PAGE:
Power Pair program offers thousands in savings for solar and battery installations

SALUDA, N.C. — Galen Koch moved to the mountains to be closer to nature, so as he looked for a way to power his new home, his first priorities were sustainability and reliability. His choice was a 14kW array of solar panels and two home batteries.

“It’s the sustainability part of it, using our own electricity and the battery backup is just in case we’re without power for more than an hour or two at any time,” he said.

The timing was right as well. Under the Inflation Reduction Act, installing the batteries and solar system this year, qualifies him for a 30 percent tax credit, and with the system joining the Duke Energy grid, he’s also planning to apply for $9,000 in rebates from the new Power Pair program.

The program, which got approval from the North Carolina Utilities Commission in January, will accept 6,000 participants with newly installed solar and battery systems, in the hopes of learning how the new technology can help make the grid more reliable and sustainable.

Some of the customers in the program can allow their systems to become a sort of virtual power plant, allowing Duke Energy to tap into their home batteries a limited number of times a year, when energy is in high demand, and use that power to help supply the rest of the grid. Customers are then compensated for the energy used, on their monthly bills.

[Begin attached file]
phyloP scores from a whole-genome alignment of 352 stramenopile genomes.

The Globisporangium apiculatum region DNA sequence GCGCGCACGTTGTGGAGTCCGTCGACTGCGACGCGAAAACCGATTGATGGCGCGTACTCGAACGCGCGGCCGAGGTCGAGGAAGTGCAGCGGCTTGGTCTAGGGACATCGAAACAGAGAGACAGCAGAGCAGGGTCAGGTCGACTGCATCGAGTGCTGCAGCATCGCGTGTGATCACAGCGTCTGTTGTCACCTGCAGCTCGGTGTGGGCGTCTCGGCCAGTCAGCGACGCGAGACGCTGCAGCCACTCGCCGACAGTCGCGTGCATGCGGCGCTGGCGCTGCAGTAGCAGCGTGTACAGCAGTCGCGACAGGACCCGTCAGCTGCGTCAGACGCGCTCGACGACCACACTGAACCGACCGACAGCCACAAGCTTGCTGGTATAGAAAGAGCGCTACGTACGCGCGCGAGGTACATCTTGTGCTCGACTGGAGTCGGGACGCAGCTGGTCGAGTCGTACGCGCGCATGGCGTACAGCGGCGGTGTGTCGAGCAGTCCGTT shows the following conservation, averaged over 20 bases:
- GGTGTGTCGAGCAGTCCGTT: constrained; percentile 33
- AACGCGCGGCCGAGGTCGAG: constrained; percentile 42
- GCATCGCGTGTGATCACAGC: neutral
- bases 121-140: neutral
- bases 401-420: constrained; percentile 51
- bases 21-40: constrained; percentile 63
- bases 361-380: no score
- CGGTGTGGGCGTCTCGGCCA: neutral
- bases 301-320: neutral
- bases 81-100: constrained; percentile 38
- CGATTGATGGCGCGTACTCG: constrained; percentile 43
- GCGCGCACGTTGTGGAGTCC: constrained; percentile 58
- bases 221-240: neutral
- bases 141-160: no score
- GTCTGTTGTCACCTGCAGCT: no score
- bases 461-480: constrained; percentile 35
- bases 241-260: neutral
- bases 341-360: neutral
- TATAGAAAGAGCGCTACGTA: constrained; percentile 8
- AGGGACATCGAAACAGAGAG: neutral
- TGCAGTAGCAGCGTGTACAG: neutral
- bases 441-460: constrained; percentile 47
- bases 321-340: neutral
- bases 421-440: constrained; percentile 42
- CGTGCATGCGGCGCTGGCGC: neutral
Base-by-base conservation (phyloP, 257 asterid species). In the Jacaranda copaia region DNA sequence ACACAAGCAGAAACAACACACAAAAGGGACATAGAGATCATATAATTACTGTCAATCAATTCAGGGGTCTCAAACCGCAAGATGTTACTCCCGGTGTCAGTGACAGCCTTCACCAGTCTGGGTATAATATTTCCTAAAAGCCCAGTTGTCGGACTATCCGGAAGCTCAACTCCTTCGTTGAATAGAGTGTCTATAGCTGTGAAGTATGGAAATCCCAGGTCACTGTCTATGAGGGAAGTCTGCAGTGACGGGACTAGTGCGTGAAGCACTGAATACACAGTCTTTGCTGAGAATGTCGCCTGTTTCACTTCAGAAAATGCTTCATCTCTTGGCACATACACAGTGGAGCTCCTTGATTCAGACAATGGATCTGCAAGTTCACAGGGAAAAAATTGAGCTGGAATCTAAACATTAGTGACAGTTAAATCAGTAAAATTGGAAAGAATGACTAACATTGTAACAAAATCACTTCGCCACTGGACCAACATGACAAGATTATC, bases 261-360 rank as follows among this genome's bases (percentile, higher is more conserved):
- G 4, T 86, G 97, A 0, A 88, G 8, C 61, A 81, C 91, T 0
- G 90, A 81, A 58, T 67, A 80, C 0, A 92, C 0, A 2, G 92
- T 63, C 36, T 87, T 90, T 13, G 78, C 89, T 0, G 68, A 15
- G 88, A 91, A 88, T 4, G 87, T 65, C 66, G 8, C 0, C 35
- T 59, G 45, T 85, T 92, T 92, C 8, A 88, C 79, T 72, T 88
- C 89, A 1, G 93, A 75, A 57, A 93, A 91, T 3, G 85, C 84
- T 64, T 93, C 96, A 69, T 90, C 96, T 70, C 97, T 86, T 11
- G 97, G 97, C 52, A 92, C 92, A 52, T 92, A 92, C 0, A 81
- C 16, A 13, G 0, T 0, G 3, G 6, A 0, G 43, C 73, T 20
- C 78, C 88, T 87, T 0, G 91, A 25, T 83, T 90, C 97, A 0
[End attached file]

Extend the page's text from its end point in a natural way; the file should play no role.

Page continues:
The idea is that with enough batteries connected to the grid, this could reduce the need to fire up more power-producing generators or reduce the need to buy power from neighboring utility systems when demand is high.

Koch said he’s curious how this will work in practice and has some apprehension about a company potentially taking control of his energy system, but he said the potential to do more good for his neighbors and potentially prevent more energy-related emissions convinced him to try to take part.

“If they’re using [the batteries] to keep from overtaxing the grid, then it’s good for everybody and it has very little impact on how we’re using our batteries,” he said.

Despite the rebates and tax credits, a solar and battery system still requires a large upfront investment. A typical system can cost around $35,00-$45,000, and while the combined savings from both programs can cut that cost by about 56 percent and should result in lower energy bills, it does take years to recoup that initial investment.

“It’s an expensive investment and for me, it’s just trying to do the right thing,” Koch said.

The Power Pair program launches in May, but new customers can work with their solar providers to see if upcoming projects qualify. Once the application is live they can apply here.

(WATCH: Why community solar projects struggle in North Carolina)

Michelle Alfini

Michelle Alfini, wsoctv.com

Michelle is a climate reporter for Channel 9.